Tag Archives: imagination

Imagine What Is in a Book!

Picture books help children expand their imagination. Reading stories about how other people think, what they do, and places that are different than their own, help children learn new vocabulary and think more creatively. It helps them be better problem solvers! Any book can be an adventure for a child when you talk about it as you tell the story. Ask your child questions, suggest some different endings to the book, and talk about new ideas. See if some of the following get your child’s creative juices flowing.

“Now What Can I Do?” by Margaret Park Bridges, pictures by Melissa Sweet. A raccoon child wonders what he can do now that it’s raining outside. Every parent knows that complaint! His mom sees all the chores to do inside and helps her son see how fun it can be to make everything into a game. Making his bed is much more fun if he pretends his bed is a boat. Putting toys away becomes herding cattle. Putting socks in a drawer is like making a slam dunk in a basketball game. Brushing teeth can be pretending to be a singer. After reading this book, you and your child can think of even more fun you could have around the house using just a little imagination.

“Magic Box” by Katie Cleminson. When a girl pretends she is a master magician, she makes animals appear and disappear in great abundance. Animals can float and play music too! Illustrations are ink outlines with blues and reds splattered into the background. With a wave of her magic wand, everything vanishes… except one thing… Read the book to find out what is left!

“Red Wagon” by Renata Liwska. Lucy has a new, bright red wagon and is ready to play, but her mother wants Lucy to use the wagon for chores. Instead of pouting, Lucy does her chores with her wagon and her trip to the market becomes a high-seas adventure, a ride through outer space, and a day at the circus.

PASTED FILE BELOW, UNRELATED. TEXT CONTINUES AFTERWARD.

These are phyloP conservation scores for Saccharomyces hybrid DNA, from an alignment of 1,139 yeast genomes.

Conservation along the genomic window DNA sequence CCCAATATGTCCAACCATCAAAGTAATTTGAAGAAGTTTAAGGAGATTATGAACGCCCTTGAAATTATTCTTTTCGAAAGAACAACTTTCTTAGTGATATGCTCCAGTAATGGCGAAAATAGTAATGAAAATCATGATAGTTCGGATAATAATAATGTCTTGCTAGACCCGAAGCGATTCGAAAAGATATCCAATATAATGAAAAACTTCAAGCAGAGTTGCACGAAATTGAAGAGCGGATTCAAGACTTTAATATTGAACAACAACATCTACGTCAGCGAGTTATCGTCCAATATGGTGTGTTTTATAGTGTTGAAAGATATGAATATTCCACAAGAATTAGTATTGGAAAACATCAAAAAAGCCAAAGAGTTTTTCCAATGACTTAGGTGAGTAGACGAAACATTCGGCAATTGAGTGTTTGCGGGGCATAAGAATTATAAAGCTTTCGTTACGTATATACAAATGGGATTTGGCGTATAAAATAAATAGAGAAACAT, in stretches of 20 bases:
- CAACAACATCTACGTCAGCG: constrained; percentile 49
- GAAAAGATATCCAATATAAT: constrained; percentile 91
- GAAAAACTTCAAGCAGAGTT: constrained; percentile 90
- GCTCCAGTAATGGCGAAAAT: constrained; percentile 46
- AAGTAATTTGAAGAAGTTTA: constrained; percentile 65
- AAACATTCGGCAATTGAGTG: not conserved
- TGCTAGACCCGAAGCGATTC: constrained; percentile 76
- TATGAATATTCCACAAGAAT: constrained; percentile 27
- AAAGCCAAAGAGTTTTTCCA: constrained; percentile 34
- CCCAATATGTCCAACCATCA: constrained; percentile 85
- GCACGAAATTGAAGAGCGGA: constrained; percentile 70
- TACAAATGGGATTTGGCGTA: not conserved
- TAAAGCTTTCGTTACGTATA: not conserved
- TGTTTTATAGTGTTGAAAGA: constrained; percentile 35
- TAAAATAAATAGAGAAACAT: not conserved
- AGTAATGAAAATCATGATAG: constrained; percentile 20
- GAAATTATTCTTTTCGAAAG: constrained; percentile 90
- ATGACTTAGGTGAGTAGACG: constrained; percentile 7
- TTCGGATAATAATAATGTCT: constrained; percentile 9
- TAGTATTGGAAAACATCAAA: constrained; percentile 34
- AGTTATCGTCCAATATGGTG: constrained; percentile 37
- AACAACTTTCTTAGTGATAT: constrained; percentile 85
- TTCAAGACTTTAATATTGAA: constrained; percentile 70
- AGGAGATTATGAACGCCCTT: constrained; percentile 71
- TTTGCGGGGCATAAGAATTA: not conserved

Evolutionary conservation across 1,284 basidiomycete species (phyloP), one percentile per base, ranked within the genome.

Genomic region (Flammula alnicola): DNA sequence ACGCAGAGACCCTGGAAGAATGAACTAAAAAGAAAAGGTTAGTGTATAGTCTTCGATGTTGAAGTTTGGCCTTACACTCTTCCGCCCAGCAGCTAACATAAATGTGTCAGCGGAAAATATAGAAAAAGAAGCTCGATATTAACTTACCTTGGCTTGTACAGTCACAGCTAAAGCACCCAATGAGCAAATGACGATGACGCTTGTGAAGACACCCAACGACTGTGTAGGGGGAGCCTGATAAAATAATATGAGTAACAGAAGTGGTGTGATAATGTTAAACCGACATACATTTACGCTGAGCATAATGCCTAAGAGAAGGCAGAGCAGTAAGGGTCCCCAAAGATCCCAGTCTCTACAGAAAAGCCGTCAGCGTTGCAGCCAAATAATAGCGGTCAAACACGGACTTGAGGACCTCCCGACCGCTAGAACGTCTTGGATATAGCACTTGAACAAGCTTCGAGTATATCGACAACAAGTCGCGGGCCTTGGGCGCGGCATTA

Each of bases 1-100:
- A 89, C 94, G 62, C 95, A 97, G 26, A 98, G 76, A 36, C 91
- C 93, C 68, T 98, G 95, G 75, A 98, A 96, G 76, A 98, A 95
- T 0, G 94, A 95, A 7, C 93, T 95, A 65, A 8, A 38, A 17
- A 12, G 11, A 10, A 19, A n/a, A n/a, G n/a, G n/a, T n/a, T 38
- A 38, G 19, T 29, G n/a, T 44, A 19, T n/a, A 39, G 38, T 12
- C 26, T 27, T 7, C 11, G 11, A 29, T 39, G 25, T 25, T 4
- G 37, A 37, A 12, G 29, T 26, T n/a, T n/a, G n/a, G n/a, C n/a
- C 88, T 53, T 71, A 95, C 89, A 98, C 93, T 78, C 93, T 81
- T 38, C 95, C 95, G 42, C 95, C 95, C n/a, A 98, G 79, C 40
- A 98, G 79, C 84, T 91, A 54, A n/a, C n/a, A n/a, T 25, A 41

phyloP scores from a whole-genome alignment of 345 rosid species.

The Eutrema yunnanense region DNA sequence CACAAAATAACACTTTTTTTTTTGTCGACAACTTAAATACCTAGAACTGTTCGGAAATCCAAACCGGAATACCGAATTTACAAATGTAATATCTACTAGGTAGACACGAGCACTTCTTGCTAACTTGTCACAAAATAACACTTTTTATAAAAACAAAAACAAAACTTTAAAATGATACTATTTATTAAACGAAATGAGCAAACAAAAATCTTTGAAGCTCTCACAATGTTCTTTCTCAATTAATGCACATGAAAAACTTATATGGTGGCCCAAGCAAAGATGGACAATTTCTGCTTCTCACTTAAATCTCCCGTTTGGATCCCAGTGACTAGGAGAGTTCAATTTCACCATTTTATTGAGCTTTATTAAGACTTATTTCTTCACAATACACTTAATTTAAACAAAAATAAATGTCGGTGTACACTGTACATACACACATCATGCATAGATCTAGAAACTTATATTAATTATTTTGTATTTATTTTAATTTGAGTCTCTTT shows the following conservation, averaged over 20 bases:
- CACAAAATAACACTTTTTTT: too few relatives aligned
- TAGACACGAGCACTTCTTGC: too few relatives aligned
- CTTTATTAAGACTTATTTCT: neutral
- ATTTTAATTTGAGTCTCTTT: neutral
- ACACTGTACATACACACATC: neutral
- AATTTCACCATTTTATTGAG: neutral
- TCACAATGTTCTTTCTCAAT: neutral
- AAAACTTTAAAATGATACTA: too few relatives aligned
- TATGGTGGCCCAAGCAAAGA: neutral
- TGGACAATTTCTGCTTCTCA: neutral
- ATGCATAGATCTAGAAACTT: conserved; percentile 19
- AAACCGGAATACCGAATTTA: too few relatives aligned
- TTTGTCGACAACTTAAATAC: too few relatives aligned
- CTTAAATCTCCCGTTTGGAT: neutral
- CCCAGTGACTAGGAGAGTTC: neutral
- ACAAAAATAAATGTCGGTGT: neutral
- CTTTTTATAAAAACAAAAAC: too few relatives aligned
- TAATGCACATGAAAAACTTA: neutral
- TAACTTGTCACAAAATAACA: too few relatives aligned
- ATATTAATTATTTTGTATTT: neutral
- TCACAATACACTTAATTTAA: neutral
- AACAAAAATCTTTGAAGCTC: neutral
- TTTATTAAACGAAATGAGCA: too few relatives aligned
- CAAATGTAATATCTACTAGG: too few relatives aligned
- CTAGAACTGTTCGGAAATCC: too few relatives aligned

DoCowboysRideBikes “Do Cowboys Ride Bikes?” by Kathy Tucker, illustrated by Nadine Bernard Westcott. A question on each page and then a rhyming answer tell about cowboy life, from what they eat and say, to what they do at night. This book is a great conversation starter. Is cowboy life easy or hard, fun or just a job? After this book you can read, “Do Pirates Take Baths?” by the same author/illustrator team.

“Mouse Mess” by Linnea Riley. What would your life be like if you were a mouse? This rhyming story has illustrations with big bold shapes and colors for young children. Mouse has fun after the humans go to bed, raking the spilled corn flakes, nibbling food, making a castle with brown sugar, taking tops off of jars–what a mess! After his night of adventure he takes a bath and goes to bed. Will the humans know that he has been there?

 

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Just Imagine!

Imagine! The fantastic stories and expansive ideas in books can feed a child’s imagination and open up great possibilities. Children can imagine being anything, going anywhere, or doing anything. The power of imagination makes life exciting and solves small and big problems. Encourage your child’s imagination with some of these books: